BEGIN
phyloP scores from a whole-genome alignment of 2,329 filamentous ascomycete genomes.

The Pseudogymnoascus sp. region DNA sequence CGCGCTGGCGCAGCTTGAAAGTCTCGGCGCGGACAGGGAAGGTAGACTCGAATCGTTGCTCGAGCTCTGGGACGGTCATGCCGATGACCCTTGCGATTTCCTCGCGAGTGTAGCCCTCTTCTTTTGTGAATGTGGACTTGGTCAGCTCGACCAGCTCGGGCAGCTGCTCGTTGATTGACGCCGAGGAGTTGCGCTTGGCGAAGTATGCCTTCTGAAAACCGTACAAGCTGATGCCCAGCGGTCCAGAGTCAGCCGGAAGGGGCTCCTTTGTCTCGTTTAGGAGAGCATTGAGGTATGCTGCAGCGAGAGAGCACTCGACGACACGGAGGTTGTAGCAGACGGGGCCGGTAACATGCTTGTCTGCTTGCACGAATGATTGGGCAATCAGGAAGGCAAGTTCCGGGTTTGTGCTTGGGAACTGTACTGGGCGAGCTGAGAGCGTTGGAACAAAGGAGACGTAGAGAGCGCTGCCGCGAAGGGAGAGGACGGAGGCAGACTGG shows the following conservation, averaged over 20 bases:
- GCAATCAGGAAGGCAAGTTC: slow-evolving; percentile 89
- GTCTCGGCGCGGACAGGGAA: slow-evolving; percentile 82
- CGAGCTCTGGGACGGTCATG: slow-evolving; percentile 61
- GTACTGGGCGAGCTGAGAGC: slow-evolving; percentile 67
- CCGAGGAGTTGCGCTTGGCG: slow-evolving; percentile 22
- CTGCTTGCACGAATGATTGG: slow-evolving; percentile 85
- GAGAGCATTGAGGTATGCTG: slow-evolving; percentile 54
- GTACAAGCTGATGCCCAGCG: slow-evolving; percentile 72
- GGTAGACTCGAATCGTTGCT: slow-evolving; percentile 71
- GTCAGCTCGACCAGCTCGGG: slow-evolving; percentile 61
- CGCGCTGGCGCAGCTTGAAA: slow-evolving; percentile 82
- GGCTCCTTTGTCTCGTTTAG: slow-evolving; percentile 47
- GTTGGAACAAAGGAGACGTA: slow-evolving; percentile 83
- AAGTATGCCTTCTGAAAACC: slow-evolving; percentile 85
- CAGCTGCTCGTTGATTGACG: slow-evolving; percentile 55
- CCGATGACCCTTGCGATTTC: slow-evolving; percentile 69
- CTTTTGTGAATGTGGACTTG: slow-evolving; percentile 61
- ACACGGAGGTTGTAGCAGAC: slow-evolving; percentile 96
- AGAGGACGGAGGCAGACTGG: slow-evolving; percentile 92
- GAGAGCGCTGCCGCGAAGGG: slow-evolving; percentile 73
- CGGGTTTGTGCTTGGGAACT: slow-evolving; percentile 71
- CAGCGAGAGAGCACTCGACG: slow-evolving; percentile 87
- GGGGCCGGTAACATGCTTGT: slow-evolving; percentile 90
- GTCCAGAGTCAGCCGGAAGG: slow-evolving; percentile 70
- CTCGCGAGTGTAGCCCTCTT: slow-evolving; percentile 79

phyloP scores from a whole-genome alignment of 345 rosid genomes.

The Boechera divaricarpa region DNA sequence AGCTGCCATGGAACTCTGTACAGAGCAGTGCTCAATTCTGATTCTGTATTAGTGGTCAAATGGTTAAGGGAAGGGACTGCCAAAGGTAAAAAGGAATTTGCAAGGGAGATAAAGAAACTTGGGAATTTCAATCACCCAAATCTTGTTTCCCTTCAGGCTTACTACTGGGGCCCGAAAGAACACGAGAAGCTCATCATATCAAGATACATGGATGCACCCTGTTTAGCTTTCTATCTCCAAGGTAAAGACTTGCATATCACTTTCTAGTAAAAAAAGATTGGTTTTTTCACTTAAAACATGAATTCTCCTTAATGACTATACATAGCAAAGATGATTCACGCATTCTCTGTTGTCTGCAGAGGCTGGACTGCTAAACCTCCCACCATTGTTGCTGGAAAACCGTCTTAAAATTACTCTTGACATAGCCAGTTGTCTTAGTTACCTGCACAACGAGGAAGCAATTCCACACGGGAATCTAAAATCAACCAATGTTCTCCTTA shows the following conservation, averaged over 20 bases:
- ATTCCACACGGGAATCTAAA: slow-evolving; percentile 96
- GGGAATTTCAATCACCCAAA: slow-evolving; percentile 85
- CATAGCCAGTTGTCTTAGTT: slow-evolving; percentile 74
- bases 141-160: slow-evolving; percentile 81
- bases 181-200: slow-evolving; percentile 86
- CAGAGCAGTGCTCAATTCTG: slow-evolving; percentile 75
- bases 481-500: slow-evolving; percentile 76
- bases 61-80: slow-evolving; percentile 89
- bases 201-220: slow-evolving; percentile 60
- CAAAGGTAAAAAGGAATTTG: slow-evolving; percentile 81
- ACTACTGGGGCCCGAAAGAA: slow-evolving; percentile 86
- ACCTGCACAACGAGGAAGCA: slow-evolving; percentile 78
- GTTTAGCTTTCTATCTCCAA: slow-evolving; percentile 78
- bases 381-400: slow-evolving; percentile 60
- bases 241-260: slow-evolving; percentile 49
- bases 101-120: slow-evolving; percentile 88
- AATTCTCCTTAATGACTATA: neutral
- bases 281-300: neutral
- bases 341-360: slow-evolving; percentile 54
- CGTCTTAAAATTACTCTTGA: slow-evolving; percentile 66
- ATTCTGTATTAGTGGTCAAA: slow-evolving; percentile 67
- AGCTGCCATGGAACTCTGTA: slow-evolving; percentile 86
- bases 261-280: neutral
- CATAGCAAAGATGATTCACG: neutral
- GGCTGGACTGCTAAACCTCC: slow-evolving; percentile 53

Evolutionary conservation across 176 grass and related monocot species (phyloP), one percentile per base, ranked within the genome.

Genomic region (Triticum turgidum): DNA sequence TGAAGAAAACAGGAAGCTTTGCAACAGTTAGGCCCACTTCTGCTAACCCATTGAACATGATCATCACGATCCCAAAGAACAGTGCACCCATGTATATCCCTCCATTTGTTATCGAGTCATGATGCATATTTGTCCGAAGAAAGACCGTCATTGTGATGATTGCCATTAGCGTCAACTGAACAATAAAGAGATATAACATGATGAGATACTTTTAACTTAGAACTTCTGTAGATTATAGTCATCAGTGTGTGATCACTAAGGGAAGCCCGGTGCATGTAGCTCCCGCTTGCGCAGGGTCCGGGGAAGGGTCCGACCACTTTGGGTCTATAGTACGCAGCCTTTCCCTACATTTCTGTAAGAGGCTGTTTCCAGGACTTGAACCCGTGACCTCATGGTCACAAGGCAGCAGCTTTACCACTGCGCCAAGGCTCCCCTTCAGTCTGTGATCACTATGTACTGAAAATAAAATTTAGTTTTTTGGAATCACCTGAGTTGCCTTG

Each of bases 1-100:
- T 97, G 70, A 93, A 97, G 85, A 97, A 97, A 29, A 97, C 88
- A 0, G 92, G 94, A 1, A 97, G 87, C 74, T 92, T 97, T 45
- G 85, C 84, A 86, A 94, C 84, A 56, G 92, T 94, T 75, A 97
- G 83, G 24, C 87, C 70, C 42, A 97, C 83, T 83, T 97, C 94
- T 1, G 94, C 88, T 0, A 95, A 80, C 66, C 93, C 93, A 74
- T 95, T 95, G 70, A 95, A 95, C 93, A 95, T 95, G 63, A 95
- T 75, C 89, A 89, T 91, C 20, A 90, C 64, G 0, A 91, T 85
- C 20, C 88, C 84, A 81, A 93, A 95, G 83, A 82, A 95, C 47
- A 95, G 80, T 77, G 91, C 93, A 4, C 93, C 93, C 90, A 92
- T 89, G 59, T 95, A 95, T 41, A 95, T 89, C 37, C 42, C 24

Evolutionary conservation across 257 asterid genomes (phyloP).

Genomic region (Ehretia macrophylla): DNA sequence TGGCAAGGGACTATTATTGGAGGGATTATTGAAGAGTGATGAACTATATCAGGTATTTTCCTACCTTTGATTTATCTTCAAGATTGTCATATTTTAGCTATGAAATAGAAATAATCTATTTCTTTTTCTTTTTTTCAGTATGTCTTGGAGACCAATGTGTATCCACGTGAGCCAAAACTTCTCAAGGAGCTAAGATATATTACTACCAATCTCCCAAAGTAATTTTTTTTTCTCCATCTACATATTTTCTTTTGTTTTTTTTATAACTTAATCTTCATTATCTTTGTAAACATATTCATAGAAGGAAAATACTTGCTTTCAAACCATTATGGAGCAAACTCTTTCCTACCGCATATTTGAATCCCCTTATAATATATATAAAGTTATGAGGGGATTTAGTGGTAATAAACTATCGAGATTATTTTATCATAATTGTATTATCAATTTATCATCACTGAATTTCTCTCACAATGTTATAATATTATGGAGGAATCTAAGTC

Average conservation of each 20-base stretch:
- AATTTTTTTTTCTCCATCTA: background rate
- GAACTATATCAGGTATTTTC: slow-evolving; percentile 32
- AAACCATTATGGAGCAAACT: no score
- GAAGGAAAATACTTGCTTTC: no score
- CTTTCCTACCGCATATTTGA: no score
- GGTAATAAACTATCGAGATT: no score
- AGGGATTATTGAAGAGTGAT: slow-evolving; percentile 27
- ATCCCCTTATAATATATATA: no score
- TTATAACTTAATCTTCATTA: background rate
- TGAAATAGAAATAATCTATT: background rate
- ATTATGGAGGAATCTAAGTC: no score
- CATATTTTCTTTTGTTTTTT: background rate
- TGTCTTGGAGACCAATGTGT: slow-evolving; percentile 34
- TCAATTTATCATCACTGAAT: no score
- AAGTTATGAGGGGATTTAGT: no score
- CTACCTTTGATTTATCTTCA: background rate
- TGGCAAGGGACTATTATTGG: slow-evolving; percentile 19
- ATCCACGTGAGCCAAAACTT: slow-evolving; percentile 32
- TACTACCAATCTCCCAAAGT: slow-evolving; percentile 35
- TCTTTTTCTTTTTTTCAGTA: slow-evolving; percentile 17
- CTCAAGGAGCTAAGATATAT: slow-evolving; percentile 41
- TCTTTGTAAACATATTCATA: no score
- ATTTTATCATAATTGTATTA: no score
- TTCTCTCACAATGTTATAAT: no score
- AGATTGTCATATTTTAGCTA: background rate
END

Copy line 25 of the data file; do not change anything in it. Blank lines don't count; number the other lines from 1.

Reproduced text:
- GGGGCCGGTAACATGCTTGT: slow-evolving; percentile 90